In truly scientific systems, there are no inner and outer circles. But the Korean language is generally considered the most secretly-guarded code system among the world’s major languages. There is no way an “outsider,” who is not born into this circle, can crack the code of the Korean language, no matter how long one devotes oneself to its mastery. Its grammar and syntax are capable of so much situational variation and impromptu adaptation that only the native can get the feel of the language. Anyone who is encouraged by the scientific claim and tries to learn the language soon finds that he is merely scratching the surface after years of devoted study.

If Korea is serious about its ambition to be an advanced nation characterized and united by a middle-class medium of communication, it must seriously consider developing a national language that would be functional, rational, and democratic for the middle masses of Korea. As Korea’s middle-class expands, it will be imperative that its communicative system be something that all middle-level Koreans can understand and use, in writing and speech. As it stands, Korean society is divided between two languages that are almost as impossible to bridge as the two languages in China.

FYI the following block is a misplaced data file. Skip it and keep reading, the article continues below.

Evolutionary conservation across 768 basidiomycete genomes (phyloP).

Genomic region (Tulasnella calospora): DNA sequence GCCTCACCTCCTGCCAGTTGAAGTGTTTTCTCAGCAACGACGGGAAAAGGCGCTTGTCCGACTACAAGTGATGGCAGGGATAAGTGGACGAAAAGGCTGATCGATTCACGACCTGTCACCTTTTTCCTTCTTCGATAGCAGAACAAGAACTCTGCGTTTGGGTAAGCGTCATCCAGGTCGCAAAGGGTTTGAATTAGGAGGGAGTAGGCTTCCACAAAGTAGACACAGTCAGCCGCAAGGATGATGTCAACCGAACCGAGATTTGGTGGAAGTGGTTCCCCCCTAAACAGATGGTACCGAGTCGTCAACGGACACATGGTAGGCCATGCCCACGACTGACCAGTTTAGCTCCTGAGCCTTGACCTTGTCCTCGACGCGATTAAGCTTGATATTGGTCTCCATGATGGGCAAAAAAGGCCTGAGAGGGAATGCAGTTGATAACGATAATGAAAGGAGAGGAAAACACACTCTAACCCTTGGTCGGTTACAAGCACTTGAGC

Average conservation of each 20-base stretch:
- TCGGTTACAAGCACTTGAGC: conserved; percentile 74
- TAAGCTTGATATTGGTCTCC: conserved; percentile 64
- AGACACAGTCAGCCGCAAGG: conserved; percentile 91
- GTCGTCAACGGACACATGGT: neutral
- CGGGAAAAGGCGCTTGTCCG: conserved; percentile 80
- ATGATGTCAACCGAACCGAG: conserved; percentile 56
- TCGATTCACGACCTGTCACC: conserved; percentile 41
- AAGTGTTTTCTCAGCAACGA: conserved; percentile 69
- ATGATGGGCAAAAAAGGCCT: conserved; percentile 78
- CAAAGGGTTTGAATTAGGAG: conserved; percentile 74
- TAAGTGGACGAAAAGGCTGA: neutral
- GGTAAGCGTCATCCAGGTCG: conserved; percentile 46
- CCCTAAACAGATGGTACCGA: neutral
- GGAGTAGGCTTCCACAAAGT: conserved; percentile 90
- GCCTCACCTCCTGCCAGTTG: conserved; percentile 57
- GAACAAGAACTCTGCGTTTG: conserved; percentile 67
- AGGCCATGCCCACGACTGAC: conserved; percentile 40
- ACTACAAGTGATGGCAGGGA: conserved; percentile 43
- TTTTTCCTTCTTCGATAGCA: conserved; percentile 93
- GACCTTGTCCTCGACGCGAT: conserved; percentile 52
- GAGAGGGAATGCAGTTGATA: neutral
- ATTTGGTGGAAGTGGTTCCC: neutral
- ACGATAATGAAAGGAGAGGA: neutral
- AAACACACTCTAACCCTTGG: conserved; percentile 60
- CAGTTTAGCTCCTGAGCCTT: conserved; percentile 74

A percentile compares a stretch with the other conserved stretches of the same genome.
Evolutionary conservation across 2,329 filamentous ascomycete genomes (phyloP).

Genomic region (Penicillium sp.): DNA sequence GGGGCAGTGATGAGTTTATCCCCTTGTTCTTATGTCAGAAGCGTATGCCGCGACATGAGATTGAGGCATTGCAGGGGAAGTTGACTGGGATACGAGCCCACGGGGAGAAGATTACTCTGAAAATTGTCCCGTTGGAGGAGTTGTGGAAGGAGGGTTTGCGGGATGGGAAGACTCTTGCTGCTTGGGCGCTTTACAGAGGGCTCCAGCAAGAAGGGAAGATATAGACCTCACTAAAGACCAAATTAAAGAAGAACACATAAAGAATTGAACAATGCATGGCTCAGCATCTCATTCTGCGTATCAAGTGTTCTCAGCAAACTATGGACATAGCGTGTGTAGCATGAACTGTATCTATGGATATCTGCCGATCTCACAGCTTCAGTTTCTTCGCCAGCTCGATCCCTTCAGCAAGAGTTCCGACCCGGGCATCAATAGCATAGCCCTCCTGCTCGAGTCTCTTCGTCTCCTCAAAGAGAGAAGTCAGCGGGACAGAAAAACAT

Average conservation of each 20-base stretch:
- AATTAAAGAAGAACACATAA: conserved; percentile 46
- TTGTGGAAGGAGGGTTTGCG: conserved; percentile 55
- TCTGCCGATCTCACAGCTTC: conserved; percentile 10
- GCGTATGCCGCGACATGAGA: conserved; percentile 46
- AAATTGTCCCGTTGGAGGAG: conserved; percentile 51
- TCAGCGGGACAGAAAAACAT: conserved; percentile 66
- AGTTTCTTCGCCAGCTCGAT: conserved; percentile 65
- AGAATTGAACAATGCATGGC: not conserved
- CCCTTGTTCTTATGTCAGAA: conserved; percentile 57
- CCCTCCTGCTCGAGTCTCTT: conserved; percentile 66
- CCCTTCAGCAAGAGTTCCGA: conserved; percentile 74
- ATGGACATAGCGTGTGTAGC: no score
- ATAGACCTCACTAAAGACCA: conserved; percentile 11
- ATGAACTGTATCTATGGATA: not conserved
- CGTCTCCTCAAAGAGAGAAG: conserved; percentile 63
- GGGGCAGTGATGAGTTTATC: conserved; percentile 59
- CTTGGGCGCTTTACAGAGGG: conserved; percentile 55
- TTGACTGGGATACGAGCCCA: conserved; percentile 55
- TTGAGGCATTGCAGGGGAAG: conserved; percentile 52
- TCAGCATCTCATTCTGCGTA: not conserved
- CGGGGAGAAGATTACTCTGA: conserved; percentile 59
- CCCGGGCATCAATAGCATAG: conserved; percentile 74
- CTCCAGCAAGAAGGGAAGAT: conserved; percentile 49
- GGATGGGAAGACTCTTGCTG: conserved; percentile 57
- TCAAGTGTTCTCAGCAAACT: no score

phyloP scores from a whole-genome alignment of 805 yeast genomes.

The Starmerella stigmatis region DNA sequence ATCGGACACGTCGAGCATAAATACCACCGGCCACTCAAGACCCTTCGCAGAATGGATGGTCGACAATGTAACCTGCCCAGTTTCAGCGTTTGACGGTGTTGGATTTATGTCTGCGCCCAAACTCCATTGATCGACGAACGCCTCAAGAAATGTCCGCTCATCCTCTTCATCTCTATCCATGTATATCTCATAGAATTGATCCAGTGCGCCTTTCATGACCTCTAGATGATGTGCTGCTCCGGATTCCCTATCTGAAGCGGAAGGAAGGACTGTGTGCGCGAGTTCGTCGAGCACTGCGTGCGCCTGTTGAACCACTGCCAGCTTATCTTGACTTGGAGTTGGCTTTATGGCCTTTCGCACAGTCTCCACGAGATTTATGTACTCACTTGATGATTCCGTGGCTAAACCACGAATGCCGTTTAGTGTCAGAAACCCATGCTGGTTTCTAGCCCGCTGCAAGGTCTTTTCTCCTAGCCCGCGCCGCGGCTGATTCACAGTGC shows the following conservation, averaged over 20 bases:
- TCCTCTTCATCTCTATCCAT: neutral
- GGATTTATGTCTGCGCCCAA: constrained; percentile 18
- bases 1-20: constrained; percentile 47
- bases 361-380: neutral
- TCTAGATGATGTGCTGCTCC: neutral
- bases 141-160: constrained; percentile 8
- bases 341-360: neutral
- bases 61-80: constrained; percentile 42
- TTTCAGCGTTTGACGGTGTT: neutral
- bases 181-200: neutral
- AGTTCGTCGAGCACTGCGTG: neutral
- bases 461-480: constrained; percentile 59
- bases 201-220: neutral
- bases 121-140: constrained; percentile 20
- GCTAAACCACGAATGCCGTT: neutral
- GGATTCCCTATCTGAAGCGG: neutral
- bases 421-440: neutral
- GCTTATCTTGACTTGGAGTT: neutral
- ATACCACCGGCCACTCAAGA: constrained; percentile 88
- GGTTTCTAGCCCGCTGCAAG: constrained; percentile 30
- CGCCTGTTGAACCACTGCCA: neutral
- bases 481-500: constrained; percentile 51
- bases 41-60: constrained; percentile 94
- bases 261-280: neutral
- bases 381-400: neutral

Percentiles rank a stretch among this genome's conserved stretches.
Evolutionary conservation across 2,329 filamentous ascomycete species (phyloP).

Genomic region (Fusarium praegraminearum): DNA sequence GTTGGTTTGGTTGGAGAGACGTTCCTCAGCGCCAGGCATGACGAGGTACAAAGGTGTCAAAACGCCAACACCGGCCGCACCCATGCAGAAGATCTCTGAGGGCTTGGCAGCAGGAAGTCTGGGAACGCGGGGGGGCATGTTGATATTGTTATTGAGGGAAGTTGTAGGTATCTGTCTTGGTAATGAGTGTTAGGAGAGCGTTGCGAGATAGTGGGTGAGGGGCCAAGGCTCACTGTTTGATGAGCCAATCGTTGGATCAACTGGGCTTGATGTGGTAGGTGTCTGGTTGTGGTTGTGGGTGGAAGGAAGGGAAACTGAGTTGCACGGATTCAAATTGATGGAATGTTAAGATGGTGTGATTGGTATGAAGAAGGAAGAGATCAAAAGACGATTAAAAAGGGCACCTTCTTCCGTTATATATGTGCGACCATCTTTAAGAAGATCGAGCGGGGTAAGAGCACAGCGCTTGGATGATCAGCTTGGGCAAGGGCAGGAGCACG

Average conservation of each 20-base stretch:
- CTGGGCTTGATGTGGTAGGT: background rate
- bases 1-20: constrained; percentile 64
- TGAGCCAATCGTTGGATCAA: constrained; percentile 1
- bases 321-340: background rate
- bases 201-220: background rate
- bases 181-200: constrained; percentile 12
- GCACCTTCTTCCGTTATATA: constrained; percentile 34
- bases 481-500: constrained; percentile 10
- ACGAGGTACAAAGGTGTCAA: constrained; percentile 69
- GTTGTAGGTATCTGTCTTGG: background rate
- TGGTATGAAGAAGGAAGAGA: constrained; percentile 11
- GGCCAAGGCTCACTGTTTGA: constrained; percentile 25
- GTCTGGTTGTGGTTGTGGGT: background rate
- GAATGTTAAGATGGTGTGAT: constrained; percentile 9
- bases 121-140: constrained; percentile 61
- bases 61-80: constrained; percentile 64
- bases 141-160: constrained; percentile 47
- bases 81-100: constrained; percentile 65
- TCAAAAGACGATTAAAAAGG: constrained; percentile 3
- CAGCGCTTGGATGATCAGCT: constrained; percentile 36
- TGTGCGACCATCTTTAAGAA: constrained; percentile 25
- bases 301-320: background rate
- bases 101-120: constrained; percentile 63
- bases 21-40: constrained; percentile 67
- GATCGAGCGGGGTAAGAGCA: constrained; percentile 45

Korea is already a rigidly divided society: Some go to college and work for companies and some don’t go to college and work as laborers. The new government seems to be determined to narrow the economic gap between the two classes. But it would behoove Koreans to seriously consider the language divide as well.

I’m not going to ridicule it. I’ll just let it stand as is.

OK, I’ll make one comment. It’s true that Korea does have a language issue that separates social classes, one so bad that it has become one of the most contentious issues in Korean education. It may even serve as a barrier to unification — North Korean defectors complain about it all the time. That language issue, Jon, is English.